Both resorts and retailers alike are also focusing on the growing number of skiers/riders engaging in backcountry and freestyle skiing. Long known as the king of the backcountry, apparel maker North Face has been looking to capitalize on the growing popularity of freestyle. The company recently signed on to be the official outfitter of freeskiers in the 2014 and 2018 Olympics. Its gear will clad the likes of gold medal-winning freestyle snowboarder, Shaun White, who was recently named by Bloomberg Businessweek as the nation's second-most powerful athlete. With regards to backcountry growth, I can personally attest to the growing popularity of this segment, as the younger generation increasingly seeks less-crowded, untouched powder. In a recent trip to Silverton Ski Area in Colorado, I witnessed strong attendance despite less-than-ideal snow conditions that day. Advanced skiers, myself included, are attracted to Silverton because it offers some of the best extreme-skiing in the lower 48 states, with terrain accessible by foot, helicopter, and only one chair lift. The growth in this area was echoed at the 2011 SIA Snow Show, a yearly snow industry trade show. Many companies emphasized new products targeted at the "sidecountry," designed to have the ability to tackle off-piste terrain but also have the versatility to handle traditional resort trails.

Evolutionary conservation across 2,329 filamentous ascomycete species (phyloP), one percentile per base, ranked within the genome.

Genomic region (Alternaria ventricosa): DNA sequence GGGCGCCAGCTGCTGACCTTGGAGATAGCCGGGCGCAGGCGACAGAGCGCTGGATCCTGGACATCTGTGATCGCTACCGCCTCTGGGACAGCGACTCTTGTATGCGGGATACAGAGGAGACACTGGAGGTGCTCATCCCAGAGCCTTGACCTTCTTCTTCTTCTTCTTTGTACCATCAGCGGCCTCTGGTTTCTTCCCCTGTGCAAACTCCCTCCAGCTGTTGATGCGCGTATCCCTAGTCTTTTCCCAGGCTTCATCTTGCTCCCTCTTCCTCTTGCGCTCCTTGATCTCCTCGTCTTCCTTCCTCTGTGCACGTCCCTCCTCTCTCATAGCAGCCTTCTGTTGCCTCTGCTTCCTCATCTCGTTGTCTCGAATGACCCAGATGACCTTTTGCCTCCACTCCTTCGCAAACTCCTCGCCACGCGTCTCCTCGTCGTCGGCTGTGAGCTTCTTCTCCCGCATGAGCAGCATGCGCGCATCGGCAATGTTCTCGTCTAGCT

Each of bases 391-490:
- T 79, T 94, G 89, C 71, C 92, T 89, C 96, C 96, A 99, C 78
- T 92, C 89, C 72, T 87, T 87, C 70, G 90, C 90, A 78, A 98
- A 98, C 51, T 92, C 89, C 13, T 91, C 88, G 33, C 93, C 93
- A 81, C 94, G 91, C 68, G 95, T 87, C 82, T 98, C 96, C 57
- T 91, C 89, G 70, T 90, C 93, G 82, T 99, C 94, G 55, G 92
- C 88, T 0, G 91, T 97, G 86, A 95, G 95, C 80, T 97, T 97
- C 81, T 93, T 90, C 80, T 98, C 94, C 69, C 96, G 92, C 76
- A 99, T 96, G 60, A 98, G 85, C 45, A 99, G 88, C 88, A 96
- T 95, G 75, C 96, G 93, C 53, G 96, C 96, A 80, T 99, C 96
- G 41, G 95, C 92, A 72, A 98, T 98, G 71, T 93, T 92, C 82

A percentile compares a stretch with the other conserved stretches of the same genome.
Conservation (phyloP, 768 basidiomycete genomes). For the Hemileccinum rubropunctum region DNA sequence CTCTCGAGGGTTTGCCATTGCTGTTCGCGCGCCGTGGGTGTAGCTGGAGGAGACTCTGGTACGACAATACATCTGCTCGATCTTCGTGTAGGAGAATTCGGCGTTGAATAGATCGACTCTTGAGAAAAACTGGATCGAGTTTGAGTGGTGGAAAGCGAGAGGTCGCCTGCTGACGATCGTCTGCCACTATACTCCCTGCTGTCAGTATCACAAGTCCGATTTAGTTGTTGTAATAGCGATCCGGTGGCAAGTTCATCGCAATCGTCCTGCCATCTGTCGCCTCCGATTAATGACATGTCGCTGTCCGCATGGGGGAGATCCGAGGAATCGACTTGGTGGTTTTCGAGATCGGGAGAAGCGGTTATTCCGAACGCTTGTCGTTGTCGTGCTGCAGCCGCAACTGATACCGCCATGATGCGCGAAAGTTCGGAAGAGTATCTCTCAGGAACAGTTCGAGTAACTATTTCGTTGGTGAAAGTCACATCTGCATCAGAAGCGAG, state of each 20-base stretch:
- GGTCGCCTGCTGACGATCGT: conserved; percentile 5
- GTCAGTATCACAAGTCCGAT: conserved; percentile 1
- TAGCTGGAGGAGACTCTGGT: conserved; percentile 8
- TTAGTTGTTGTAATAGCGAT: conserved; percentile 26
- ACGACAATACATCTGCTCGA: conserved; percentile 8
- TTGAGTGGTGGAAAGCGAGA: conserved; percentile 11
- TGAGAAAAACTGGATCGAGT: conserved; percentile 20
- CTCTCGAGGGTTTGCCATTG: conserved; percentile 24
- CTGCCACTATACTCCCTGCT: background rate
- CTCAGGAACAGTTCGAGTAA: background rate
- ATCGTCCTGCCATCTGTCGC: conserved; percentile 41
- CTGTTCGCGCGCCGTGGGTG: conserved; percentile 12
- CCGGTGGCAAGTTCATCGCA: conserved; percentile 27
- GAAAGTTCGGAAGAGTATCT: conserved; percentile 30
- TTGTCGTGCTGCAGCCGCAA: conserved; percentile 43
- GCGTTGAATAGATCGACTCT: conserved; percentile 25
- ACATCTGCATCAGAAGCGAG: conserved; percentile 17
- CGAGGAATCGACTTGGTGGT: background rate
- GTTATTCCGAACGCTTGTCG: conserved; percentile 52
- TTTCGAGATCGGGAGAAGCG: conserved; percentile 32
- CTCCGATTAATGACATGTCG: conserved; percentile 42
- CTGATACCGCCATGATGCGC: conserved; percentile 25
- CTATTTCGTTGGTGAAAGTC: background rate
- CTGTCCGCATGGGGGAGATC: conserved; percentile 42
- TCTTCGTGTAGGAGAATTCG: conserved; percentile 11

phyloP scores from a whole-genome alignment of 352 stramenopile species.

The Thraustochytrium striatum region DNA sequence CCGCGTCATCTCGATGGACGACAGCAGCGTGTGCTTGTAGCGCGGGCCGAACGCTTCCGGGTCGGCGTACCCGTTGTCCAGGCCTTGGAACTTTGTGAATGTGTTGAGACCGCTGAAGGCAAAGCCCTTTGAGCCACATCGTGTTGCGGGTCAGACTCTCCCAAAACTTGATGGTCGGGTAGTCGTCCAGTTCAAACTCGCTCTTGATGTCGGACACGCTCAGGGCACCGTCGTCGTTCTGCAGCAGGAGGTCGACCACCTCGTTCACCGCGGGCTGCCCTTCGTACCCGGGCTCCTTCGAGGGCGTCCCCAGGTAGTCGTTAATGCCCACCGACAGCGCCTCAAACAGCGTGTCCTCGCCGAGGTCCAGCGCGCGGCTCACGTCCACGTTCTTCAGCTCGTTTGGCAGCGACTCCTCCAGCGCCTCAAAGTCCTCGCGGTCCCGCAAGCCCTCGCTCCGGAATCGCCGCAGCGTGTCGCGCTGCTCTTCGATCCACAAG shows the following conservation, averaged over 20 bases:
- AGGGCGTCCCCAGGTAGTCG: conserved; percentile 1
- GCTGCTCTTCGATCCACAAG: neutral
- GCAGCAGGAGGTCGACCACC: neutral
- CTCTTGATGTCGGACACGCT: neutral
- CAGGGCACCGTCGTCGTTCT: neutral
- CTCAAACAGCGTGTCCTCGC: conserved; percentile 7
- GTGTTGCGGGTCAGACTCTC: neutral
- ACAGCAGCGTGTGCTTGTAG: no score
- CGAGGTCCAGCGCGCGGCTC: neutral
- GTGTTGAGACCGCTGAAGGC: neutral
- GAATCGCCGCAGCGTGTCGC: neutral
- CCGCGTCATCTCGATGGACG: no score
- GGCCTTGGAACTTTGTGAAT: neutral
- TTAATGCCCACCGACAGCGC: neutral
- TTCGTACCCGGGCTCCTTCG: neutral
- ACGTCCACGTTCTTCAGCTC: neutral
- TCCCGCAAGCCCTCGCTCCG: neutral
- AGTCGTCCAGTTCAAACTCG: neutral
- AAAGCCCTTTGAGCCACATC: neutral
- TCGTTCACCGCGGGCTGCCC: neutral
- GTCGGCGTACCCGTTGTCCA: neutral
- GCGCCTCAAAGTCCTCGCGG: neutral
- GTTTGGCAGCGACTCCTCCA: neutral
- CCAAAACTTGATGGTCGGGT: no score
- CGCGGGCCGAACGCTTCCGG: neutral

The early part of this season has demonstrated that those with a love for snow sports will find their way to the slopes when the snow is deep, regardless of the economy. It will be interesting to monitor the growth of non-tradition skiing and ski resorts in the coming years, and how the younger generation will sculpt the industry's future. Overall, it seems that this will be another strong year as the industry continues to recover from the recent economic downturn. With a favorable holiday schedule that has Easter -- the unofficial closing for many resorts -- coming almost a month later than last year, combined with robust snowfall totals, total skier days are likely to grow in the low-to-mid single digits over last year.
Founded in 1988, Condor Capital is an employee-owned, SEC-registered investment advisor based in Martinsville, N.J. employing 15 professional and support staff. Since Condor is a fee-only, investment management firm, its fees are based on portfolio size, not sales commissions or number of trades. For more information on Condor Capital, please visit www.condorcapital.com or call 732-356-7323.